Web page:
How do you find common ground when words like “ceasefire” or “peace” have become loaded terms?
Even peace activists are struggling to find a way forward in the midst of Israel’s continuing bombardment of Gaza and the worsening humanitarian catastrophe. On this episode of What’s Unsaid, Palestinian peace activist Nivine Sandouka explains why this is a critical moment for peace activists – and explores how to begin building trust.
“You have two people with two collective traumas. And both sides fear one another,” said Sandouka, who works with the Alliance for Middle East Peace, a collective of Israeli and Palestinian peacebuilding groups. “There is a huge amount of fear, and from fear comes this aggression.”
What’s Unsaid is the new bi-weekly podcast exploring the open secrets and uncomfortable conversations that surround the world’s conflicts and disasters, hosted by The New Humanitarian’s Irwin Loy and Ali Latifi.
Guest: Nivine Sandouka, Palestinian peace activist with the Alliance for Middle East Peace.
Have a question or feedback? Maybe you have ideas for What’s Unsaid topics – from your own conversations or ones you’ve overheard? Email [email protected] or have your say on Twitter using the hashtag #WhatsUnsaid
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Transcript | Peace in Gaza
Today on What’s Unsaid: Peace in Gaza
As a Palestinian, when you work in peace, your community looks at you and calls you a normaliser. If you are an Israeli and you work in peace, your community looks at you and calls you a lefty. Or a traitor in some cases.
How do you find common ground, when even words like “ceasefire”, or “peace” have become loaded terms?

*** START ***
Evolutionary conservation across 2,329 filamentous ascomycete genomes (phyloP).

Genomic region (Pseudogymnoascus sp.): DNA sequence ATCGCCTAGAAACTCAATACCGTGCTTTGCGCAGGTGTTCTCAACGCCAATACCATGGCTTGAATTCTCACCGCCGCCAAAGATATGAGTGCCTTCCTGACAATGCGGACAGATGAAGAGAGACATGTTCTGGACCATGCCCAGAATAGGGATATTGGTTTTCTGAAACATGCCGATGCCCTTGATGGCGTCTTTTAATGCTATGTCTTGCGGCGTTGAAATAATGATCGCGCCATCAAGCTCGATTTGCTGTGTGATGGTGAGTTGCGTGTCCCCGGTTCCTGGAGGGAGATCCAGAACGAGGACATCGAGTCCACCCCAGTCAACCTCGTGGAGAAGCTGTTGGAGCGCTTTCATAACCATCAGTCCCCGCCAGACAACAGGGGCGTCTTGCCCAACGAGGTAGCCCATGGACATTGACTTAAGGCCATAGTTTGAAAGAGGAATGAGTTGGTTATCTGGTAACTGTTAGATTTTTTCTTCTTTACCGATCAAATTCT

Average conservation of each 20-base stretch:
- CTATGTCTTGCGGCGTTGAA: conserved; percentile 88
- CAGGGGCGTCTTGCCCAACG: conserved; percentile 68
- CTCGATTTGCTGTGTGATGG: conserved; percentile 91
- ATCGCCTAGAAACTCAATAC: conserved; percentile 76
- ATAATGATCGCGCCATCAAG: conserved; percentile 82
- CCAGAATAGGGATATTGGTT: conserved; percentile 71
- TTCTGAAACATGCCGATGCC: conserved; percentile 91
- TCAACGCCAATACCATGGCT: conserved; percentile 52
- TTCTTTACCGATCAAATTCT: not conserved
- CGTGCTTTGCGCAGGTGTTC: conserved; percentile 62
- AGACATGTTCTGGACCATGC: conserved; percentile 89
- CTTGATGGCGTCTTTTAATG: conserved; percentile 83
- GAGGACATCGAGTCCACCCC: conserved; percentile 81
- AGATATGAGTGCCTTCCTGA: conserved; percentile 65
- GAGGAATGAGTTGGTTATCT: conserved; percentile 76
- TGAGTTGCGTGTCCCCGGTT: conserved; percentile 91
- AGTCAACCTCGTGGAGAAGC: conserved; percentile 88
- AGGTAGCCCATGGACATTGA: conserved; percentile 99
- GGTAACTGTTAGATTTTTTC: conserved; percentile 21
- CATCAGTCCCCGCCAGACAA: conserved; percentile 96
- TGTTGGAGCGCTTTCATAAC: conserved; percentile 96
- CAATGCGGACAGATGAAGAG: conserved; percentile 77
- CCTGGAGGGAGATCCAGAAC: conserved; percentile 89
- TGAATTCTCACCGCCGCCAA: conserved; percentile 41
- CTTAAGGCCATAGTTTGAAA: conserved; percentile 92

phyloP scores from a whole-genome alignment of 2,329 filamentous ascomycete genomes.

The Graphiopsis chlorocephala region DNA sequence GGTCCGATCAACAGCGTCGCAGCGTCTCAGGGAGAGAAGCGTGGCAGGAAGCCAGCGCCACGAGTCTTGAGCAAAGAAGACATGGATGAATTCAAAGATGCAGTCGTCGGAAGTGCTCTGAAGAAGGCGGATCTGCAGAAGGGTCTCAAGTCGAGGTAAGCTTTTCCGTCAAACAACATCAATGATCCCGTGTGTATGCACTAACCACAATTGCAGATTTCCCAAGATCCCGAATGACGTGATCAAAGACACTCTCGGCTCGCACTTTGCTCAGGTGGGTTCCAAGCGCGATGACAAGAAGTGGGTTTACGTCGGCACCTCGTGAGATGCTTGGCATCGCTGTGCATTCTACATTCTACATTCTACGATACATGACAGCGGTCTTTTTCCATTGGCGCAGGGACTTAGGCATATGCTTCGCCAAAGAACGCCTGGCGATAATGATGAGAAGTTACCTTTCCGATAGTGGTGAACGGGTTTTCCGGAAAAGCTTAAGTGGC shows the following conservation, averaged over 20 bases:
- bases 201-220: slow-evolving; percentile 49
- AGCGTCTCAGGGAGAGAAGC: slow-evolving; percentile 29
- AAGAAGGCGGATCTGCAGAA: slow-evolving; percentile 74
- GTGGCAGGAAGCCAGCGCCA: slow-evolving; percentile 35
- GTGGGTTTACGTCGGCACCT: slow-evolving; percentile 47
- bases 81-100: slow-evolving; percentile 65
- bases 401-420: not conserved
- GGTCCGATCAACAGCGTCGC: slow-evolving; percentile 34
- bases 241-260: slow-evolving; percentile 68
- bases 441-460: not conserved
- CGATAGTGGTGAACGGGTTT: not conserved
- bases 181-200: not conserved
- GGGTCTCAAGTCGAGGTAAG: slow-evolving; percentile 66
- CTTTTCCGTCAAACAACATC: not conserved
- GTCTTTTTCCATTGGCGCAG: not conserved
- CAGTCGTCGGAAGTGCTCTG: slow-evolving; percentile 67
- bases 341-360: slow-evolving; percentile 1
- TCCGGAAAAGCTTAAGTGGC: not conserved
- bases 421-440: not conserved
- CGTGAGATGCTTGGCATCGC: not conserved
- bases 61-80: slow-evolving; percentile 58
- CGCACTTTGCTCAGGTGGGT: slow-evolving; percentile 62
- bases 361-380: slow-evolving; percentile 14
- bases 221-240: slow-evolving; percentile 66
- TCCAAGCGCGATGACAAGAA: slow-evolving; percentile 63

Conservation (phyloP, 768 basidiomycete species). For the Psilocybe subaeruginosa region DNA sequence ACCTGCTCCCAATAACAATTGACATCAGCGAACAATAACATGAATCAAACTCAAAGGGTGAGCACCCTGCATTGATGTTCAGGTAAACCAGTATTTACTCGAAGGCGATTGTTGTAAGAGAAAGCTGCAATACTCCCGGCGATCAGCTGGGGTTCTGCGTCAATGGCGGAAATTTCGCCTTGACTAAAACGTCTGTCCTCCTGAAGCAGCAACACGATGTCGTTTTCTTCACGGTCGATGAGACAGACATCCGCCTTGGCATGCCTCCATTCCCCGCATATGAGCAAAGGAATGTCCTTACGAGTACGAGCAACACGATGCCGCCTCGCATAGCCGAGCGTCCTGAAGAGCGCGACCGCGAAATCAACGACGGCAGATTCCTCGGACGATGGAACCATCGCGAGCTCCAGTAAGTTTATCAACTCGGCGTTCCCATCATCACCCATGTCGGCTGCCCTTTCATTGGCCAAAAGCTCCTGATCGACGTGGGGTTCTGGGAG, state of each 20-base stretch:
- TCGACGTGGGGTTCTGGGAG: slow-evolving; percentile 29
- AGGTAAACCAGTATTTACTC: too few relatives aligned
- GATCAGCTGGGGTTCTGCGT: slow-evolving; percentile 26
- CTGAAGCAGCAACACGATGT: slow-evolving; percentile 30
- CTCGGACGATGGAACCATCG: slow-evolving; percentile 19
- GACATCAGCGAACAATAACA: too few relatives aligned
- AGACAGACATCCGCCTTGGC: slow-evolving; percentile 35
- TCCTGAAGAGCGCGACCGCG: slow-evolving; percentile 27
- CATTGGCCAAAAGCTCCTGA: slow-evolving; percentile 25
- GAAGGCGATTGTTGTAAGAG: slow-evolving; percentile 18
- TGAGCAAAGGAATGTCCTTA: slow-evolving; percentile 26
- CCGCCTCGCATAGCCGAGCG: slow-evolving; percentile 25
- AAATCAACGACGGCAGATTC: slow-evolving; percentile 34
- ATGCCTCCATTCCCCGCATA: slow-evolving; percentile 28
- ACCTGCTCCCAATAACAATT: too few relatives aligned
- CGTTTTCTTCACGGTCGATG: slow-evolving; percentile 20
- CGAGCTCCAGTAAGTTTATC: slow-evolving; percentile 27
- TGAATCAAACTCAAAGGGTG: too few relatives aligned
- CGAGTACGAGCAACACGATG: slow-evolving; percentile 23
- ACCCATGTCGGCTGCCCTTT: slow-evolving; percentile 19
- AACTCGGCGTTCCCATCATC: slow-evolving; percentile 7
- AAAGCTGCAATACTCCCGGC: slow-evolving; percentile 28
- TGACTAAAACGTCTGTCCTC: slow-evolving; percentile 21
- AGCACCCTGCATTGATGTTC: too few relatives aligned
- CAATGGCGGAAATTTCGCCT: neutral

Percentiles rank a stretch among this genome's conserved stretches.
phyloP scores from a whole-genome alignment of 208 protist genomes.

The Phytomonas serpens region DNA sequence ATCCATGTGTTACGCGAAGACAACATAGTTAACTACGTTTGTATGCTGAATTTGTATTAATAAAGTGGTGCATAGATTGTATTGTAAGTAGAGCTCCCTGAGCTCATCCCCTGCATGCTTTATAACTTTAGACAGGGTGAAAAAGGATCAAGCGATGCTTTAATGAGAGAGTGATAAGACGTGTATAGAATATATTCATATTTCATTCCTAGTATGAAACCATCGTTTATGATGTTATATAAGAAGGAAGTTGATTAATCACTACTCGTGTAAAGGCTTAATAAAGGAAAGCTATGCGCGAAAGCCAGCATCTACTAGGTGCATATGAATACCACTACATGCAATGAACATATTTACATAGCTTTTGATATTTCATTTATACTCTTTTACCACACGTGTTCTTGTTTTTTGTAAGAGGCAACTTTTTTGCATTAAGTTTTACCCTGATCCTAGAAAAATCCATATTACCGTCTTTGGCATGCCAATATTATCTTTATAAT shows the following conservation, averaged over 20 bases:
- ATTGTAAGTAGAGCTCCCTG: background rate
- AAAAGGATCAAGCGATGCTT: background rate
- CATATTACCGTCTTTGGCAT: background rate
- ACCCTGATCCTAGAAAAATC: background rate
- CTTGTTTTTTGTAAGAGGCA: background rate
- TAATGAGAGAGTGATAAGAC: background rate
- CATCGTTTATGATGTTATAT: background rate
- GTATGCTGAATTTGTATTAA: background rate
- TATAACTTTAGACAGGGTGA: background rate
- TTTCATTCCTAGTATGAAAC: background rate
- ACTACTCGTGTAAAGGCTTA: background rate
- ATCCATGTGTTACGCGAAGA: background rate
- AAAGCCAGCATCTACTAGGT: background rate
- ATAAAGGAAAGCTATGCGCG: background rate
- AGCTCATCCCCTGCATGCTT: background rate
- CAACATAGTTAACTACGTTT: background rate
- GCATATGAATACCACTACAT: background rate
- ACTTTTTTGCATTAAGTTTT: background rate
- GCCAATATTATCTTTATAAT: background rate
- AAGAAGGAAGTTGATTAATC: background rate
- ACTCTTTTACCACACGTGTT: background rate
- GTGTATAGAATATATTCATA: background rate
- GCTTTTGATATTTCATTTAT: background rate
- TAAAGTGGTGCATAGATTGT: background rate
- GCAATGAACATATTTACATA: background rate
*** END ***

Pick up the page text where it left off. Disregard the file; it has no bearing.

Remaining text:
Hamas militants killed 1,400 people in Israel in their October 7 attacks, according to Israeli authorities. Israel’s siege of Gaza has struck hospitals… schools… entire neighbourhoods… and claimed the lives of 10,000 people and counting, according to the Palestinian health ministry in Gaza. A humanitarian catastrophe… is worsening.
One peace activist says Palestinians and Israelis are both grieving… but in what feels like vastly different conversations.
Both communities see the violence through the lens of their collective trauma: For Israelis, the October 7 attacks evoke memories of the Holocaust. For Palestinians, violent mass displacement in Gaza feels like another Nakba, or catastrophe, when 700,000 people were expelled from their land in 1948.
How do you bridge this divide; how do you start to talk about peace again – when the bombs are still falling?
This is What’s Unsaid. A bi-weekly podcast by The New Humanitarian where we explore open secrets and uncomfortable conversations around the world’s conflicts and disasters. My name is Irwin Loy, staff editor at The New Humanitarian.
On today’s episode: Peace in Gaza.
Joining us today is Nivine Sandouka. She lives in East Jerusalem and works with the Alliance for Middle East Peace, a coalition of 170 organisations trying to build cooperation among Israelis and Palestinians.
Nivine, this is a really difficult time for everyone – including peace activists. How would you describe the atmosphere right now?